Lockdowns have led to increases in complaints or calls to report domestic abuse in several countries, according to UN data.
No country has been spared the coronavirus epidemic, nor the scourge of domestic violence, which has surged during lockdowns as the day marking such violence approaches on Wednesday.
From a spike in rapes in Nigeria and South Africa, increased numbers of women missing in Peru, higher rates of women being killed in Brazil and Mexico, increased abuse in Paris, and other overwhelmed associations in Europe: the pandemic has aggravated the plague of sexual violence.
According to UN data released in late September, lockdowns have led to increases in complaints or calls to report domestic abuse of 30 percent in France and Cyprus, 25 percent in Argentina, and 33 percent in Singapore.
"Prior to the pandemic, violence against women was already alarmingly high, with nearly one in five women (18 percent) experiencing violence in the past 12 months at the hands of an intimate male partner. With Covid-19, an increased reporting of domestic violence has surfaced, with a staggering 40 percent rise in some countries," the UN said.
House, 'most dangerous place for women'
In essentially all countries' measures to limit the spread of the coronavirus have resulted in men, women, and children being confined at home.
"The house is the most dangerous place for women," Moroccan associations claimed in April as they pressed authorities for "an emergency response".
In India, a 33-year-old cook who lives in Mumbai said she felt "trapped in my house" with a husband who did not work, consumed drugs, and was violent.
As she described what she had endured, she frequently broke down in tears.
After buying drugs, "he would spend the rest of his day either hooked to his phone playing PubG (PlayerUnknown's Battlegrounds) or beating me up and abusing me," she said.
On August 15, her husband beat Heena worse than before, in front of their seven-year-old son, and threw her out of the house at 3:00 am.
"I had nowhere to go," she said.
"I could barely move my body – he beat me to the pulp, my body was swollen."
Instead of going to the police, she made it to a friend's home and then to her parents.
She is now fighting for custody of her son, "but courts are not working in full capacity due to Covid".
She has not seen her son in four months, though he manages to call her in secret from time to time.
'Families going into poverty'
It is not just the courts that are hobbled by the virus. The closure of businesses and schools, as well as cultural and athletic activities, have deprived victims already weakened by economic insecurity of ways to escape violence.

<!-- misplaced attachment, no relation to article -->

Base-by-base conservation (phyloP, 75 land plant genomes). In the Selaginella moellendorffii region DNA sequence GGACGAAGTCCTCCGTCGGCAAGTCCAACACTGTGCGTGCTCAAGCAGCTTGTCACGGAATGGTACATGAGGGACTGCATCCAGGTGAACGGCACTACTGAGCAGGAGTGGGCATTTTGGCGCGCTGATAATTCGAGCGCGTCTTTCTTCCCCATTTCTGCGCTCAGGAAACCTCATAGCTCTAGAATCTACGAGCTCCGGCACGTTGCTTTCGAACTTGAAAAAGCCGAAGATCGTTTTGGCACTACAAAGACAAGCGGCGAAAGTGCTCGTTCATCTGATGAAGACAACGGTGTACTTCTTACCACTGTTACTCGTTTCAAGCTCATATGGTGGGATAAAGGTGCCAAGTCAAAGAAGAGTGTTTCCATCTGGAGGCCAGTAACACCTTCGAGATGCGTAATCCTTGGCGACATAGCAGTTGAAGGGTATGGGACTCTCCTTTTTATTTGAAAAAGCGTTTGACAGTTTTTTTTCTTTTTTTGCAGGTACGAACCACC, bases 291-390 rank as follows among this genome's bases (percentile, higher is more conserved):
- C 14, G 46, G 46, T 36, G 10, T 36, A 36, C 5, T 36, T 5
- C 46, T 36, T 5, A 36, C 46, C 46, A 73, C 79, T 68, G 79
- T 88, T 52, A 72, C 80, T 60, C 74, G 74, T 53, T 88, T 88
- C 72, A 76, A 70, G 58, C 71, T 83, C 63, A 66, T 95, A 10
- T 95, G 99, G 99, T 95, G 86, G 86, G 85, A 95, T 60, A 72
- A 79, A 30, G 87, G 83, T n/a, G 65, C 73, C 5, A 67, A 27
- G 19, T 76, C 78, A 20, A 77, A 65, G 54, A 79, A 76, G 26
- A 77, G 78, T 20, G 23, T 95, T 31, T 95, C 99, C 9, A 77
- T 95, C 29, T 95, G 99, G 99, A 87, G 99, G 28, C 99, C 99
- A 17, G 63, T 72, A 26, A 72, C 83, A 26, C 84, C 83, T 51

Hanaa Edwar of the Iraqi Women's Network said there had been "a dangerous deterioration in the socioeconomic situation for families following the lockdown, with more families going into poverty, which leads to violent reactions".
In Brazil, 648 murders of women were recorded in the first half of the year, a small increase from the same period in 2019 according to the Brazilian Forum for Public Security.
While the government has launched a campaign to encourage women to file complaints, the forum says that measures designed to help victims remain insufficient.
Spain's 'mask-19' code
Worldwide, the United Nations says that only one country in eight has taken measures to lessen the pandemic's impact on women and children.
In Spain, victims could discreetly ask for help in pharmacies by using the code "mask-19", and some French associations established contact points in supermarkets.
"The women who came to us were in situations that had become unbearable, dangerous," said Sophie Cartron, assistant director of an association that worked in a shopping mall near Paris.
"The lockdown established a wall of silence," she said.
Mobilisation on November 25, the International Day for the Elimination of Violence Against Women remains uncertain owing to restrictions linked to the Covid-19 pandemic.
Marches for women's rights have nevertheless taken place recently in Costa Rica, Guatemala, Liberia, Namibia, and Romania.
"We will not be able to demonstrate to express our anger, or march together," said the Paris-based feminist group Family Planning.
"But we will make ourselves heard all the same, virtually and visually."
In July, the UN estimated that six months of restrictions could result in 31 million additional cases of sexual violence in the world and seven million unwanted pregnancies.